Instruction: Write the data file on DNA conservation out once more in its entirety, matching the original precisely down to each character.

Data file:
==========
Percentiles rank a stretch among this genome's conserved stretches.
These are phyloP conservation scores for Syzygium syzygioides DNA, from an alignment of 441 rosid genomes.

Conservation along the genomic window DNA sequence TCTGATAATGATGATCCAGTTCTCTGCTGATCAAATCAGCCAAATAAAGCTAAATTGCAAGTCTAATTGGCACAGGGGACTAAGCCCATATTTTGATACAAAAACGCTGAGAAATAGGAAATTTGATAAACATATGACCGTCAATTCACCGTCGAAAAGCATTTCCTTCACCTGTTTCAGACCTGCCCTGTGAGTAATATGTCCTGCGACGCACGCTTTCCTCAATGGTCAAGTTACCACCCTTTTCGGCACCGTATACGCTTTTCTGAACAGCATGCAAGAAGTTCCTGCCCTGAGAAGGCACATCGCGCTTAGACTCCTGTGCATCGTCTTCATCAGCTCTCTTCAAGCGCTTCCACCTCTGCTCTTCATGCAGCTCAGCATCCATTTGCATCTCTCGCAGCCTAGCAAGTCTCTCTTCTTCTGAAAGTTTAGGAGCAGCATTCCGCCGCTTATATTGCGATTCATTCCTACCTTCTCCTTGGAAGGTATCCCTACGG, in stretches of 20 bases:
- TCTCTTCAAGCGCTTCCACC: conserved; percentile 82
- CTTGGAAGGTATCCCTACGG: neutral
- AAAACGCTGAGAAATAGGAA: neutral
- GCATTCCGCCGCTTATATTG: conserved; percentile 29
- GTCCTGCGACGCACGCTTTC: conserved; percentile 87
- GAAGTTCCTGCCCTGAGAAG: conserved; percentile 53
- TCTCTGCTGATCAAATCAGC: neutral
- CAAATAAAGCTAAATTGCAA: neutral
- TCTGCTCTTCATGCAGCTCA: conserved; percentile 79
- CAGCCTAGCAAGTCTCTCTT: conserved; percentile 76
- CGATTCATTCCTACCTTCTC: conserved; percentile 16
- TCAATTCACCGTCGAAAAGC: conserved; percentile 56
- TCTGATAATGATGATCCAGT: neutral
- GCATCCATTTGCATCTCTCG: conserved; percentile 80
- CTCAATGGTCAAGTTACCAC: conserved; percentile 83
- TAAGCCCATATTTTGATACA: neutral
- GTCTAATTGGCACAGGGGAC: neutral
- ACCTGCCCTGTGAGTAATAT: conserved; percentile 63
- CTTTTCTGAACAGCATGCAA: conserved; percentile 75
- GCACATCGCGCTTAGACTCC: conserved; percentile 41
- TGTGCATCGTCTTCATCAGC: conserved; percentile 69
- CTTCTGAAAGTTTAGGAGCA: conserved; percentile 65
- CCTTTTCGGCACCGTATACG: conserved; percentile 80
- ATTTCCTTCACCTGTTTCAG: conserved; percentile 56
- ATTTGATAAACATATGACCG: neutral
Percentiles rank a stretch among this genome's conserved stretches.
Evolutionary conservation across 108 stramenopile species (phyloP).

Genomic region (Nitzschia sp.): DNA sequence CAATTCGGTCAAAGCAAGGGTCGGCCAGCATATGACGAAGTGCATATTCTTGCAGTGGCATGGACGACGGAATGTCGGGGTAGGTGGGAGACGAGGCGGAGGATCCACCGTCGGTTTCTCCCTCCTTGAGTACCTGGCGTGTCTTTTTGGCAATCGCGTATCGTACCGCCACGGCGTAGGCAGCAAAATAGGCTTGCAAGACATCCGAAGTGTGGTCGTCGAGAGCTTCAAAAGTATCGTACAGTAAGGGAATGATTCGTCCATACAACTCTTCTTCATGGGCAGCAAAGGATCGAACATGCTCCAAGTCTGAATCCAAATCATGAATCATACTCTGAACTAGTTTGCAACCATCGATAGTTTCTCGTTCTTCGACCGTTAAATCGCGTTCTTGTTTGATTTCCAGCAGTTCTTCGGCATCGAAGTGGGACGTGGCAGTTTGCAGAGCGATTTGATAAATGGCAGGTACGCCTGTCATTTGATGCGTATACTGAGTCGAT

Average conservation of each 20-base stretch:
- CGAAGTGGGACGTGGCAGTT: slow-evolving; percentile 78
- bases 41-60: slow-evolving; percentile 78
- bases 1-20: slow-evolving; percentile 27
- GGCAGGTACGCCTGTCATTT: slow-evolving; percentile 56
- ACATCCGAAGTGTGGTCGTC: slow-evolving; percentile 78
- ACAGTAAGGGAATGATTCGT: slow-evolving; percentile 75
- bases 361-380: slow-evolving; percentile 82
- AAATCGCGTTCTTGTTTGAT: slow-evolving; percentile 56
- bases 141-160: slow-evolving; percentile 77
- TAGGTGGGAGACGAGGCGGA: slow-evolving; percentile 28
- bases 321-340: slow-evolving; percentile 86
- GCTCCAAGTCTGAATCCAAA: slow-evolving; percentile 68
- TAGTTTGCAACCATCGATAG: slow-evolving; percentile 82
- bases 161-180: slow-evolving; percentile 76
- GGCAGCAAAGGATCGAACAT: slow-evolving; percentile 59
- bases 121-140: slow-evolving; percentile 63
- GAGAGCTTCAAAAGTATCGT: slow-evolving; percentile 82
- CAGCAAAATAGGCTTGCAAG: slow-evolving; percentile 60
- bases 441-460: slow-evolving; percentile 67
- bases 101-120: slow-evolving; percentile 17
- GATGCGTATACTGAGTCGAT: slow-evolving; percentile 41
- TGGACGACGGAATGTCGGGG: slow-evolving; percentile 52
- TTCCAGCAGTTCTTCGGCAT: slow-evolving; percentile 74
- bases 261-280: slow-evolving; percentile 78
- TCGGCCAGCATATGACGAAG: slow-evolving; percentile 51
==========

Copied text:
Percentiles rank a stretch among this genome's conserved stretches.
These are phyloP conservation scores for Syzygium syzygioides DNA, from an alignment of 441 rosid genomes.

Conservation along the genomic window DNA sequence TCTGATAATGATGATCCAGTTCTCTGCTGATCAAATCAGCCAAATAAAGCTAAATTGCAAGTCTAATTGGCACAGGGGACTAAGCCCATATTTTGATACAAAAACGCTGAGAAATAGGAAATTTGATAAACATATGACCGTCAATTCACCGTCGAAAAGCATTTCCTTCACCTGTTTCAGACCTGCCCTGTGAGTAATATGTCCTGCGACGCACGCTTTCCTCAATGGTCAAGTTACCACCCTTTTCGGCACCGTATACGCTTTTCTGAACAGCATGCAAGAAGTTCCTGCCCTGAGAAGGCACATCGCGCTTAGACTCCTGTGCATCGTCTTCATCAGCTCTCTTCAAGCGCTTCCACCTCTGCTCTTCATGCAGCTCAGCATCCATTTGCATCTCTCGCAGCCTAGCAAGTCTCTCTTCTTCTGAAAGTTTAGGAGCAGCATTCCGCCGCTTATATTGCGATTCATTCCTACCTTCTCCTTGGAAGGTATCCCTACGG, in stretches of 20 bases:
- TCTCTTCAAGCGCTTCCACC: conserved; percentile 82
- CTTGGAAGGTATCCCTACGG: neutral
- AAAACGCTGAGAAATAGGAA: neutral
- GCATTCCGCCGCTTATATTG: conserved; percentile 29
- GTCCTGCGACGCACGCTTTC: conserved; percentile 87
- GAAGTTCCTGCCCTGAGAAG: conserved; percentile 53
- TCTCTGCTGATCAAATCAGC: neutral
- CAAATAAAGCTAAATTGCAA: neutral
- TCTGCTCTTCATGCAGCTCA: conserved; percentile 79
- CAGCCTAGCAAGTCTCTCTT: conserved; percentile 76
- CGATTCATTCCTACCTTCTC: conserved; percentile 16
- TCAATTCACCGTCGAAAAGC: conserved; percentile 56
- TCTGATAATGATGATCCAGT: neutral
- GCATCCATTTGCATCTCTCG: conserved; percentile 80
- CTCAATGGTCAAGTTACCAC: conserved; percentile 83
- TAAGCCCATATTTTGATACA: neutral
- GTCTAATTGGCACAGGGGAC: neutral
- ACCTGCCCTGTGAGTAATAT: conserved; percentile 63
- CTTTTCTGAACAGCATGCAA: conserved; percentile 75
- GCACATCGCGCTTAGACTCC: conserved; percentile 41
- TGTGCATCGTCTTCATCAGC: conserved; percentile 69
- CTTCTGAAAGTTTAGGAGCA: conserved; percentile 65
- CCTTTTCGGCACCGTATACG: conserved; percentile 80
- ATTTCCTTCACCTGTTTCAG: conserved; percentile 56
- ATTTGATAAACATATGACCG: neutral
Percentiles rank a stretch among this genome's conserved stretches.
Evolutionary conservation across 108 stramenopile species (phyloP).

Genomic region (Nitzschia sp.): DNA sequence CAATTCGGTCAAAGCAAGGGTCGGCCAGCATATGACGAAGTGCATATTCTTGCAGTGGCATGGACGACGGAATGTCGGGGTAGGTGGGAGACGAGGCGGAGGATCCACCGTCGGTTTCTCCCTCCTTGAGTACCTGGCGTGTCTTTTTGGCAATCGCGTATCGTACCGCCACGGCGTAGGCAGCAAAATAGGCTTGCAAGACATCCGAAGTGTGGTCGTCGAGAGCTTCAAAAGTATCGTACAGTAAGGGAATGATTCGTCCATACAACTCTTCTTCATGGGCAGCAAAGGATCGAACATGCTCCAAGTCTGAATCCAAATCATGAATCATACTCTGAACTAGTTTGCAACCATCGATAGTTTCTCGTTCTTCGACCGTTAAATCGCGTTCTTGTTTGATTTCCAGCAGTTCTTCGGCATCGAAGTGGGACGTGGCAGTTTGCAGAGCGATTTGATAAATGGCAGGTACGCCTGTCATTTGATGCGTATACTGAGTCGAT

Average conservation of each 20-base stretch:
- CGAAGTGGGACGTGGCAGTT: slow-evolving; percentile 78
- bases 41-60: slow-evolving; percentile 78
- bases 1-20: slow-evolving; percentile 27
- GGCAGGTACGCCTGTCATTT: slow-evolving; percentile 56
- ACATCCGAAGTGTGGTCGTC: slow-evolving; percentile 78
- ACAGTAAGGGAATGATTCGT: slow-evolving; percentile 75
- bases 361-380: slow-evolving; percentile 82
- AAATCGCGTTCTTGTTTGAT: slow-evolving; percentile 56
- bases 141-160: slow-evolving; percentile 77
- TAGGTGGGAGACGAGGCGGA: slow-evolving; percentile 28
- bases 321-340: slow-evolving; percentile 86
- GCTCCAAGTCTGAATCCAAA: slow-evolving; percentile 68
- TAGTTTGCAACCATCGATAG: slow-evolving; percentile 82
- bases 161-180: slow-evolving; percentile 76
- GGCAGCAAAGGATCGAACAT: slow-evolving; percentile 59
- bases 121-140: slow-evolving; percentile 63
- GAGAGCTTCAAAAGTATCGT: slow-evolving; percentile 82
- CAGCAAAATAGGCTTGCAAG: slow-evolving; percentile 60
- bases 441-460: slow-evolving; percentile 67
- bases 101-120: slow-evolving; percentile 17
- GATGCGTATACTGAGTCGAT: slow-evolving; percentile 41
- TGGACGACGGAATGTCGGGG: slow-evolving; percentile 52
- TTCCAGCAGTTCTTCGGCAT: slow-evolving; percentile 74
- bases 261-280: slow-evolving; percentile 78
- TCGGCCAGCATATGACGAAG: slow-evolving; percentile 51